Suggesting that the illumination differs between two scenes does not enhance color constancy

Jeroen J M Granzier, Jeroen B J Smeets, Eli Brenner

    Research output: Chapter in Book / Report / Conference proceedingConference contributionAcademicpeer-review

    Abstract

    Color constancy involves correctly attributing a bias in the color of the light reaching your eyes to the illumination, and therefore compensating for it when judging surface reflectance. But not all biases are caused by the illumination, and surface colors will be misjudged if a bias is incorrectly attributed to the illumination. Evidence from within a scene (highlights, shadows, gradients, mutual reflections etc) could help determine whether a bias is likely to be due to the illumination. To examine whether the human visual system considers such evidence we asked subjects to match two surfaces on differently colored textured backgrounds. When the backgrounds were visibly rendered on screens in an otherwise dark room, the influence of the difference in background color was modest, indicating that subjects did not attribute much of the difference in color to the illumination. When the simulation of a change in illumination was more realistic, the results were very similar. We conclude that the visual system does not seem to use a sophisticated analysis of the possible illumination in order to obtain color constancy.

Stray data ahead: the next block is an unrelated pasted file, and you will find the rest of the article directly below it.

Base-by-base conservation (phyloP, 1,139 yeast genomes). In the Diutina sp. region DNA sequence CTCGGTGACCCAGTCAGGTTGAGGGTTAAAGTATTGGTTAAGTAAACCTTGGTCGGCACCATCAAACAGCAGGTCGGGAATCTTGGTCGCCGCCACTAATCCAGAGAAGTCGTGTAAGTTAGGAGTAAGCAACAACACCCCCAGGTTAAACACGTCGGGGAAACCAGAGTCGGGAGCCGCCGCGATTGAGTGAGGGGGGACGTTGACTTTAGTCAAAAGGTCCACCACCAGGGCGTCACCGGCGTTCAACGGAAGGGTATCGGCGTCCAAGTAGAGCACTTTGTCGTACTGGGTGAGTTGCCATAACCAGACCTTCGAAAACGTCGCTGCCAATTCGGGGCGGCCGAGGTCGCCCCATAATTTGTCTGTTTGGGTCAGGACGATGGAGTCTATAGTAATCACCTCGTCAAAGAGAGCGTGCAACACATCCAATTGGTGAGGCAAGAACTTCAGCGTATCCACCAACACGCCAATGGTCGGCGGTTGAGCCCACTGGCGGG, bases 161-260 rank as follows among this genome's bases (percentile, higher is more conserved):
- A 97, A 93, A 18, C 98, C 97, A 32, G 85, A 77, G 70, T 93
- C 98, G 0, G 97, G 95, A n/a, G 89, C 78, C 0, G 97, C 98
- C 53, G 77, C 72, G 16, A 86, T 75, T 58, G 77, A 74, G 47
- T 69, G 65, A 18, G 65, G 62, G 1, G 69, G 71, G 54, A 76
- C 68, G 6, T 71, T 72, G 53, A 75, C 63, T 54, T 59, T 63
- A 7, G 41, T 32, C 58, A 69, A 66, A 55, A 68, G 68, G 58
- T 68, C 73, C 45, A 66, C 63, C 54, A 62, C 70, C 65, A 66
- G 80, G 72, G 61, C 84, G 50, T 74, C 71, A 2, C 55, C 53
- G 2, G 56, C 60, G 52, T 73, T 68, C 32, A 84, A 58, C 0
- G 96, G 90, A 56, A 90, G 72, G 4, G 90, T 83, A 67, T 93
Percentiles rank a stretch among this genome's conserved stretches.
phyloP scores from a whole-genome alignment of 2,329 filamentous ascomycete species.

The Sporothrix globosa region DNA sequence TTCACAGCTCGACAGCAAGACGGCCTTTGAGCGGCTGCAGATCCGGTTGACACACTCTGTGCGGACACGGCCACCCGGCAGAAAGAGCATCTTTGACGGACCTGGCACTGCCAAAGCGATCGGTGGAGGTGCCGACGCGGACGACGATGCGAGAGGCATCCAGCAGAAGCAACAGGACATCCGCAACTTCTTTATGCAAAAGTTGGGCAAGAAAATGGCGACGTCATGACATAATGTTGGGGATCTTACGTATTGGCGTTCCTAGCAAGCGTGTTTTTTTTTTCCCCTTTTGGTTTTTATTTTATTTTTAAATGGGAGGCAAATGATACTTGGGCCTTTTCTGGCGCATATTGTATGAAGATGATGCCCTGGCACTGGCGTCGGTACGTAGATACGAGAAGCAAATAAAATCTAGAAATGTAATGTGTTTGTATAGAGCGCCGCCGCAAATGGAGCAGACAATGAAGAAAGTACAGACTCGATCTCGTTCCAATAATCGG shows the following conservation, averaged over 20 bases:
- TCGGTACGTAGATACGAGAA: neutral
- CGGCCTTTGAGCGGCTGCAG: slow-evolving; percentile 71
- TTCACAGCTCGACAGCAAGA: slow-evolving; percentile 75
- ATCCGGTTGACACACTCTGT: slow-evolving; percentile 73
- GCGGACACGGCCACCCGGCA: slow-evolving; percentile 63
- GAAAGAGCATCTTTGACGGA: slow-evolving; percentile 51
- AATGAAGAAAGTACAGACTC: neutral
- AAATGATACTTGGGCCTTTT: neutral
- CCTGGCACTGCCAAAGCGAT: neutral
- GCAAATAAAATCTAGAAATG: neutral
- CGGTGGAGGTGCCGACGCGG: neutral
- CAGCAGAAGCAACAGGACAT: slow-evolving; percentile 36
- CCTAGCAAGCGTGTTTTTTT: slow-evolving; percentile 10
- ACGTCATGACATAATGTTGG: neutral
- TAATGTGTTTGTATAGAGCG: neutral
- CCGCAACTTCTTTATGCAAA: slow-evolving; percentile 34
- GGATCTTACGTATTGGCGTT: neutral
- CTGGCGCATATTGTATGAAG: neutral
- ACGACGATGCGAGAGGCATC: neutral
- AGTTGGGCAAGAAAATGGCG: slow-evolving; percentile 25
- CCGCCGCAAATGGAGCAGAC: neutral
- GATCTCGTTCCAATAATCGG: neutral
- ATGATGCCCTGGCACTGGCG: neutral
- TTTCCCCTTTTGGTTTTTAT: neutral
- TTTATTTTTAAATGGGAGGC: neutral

Original languageEnglish
    Title of host publication6th European Conference on Colour in Graphics, Imaging, and Vision 2012, CGIV 2012
    Pages325-330
    Number of pages6
    Publication statusPublished - 2012
    Event6th European Conference on Colour in Graphics, Imaging, and Vision 2012, CGIV 2012 - Amsterdam, Netherlands
    Duration: 6 May 20129 May 2012

    Conference

    Conference6th European Conference on Colour in Graphics, Imaging, and Vision 2012, CGIV 2012
    CountryNetherlands
    CityAmsterdam
    Period6/05/129/05/12

    Keywords

    • Color constancy
    • Color vision/psychophysics

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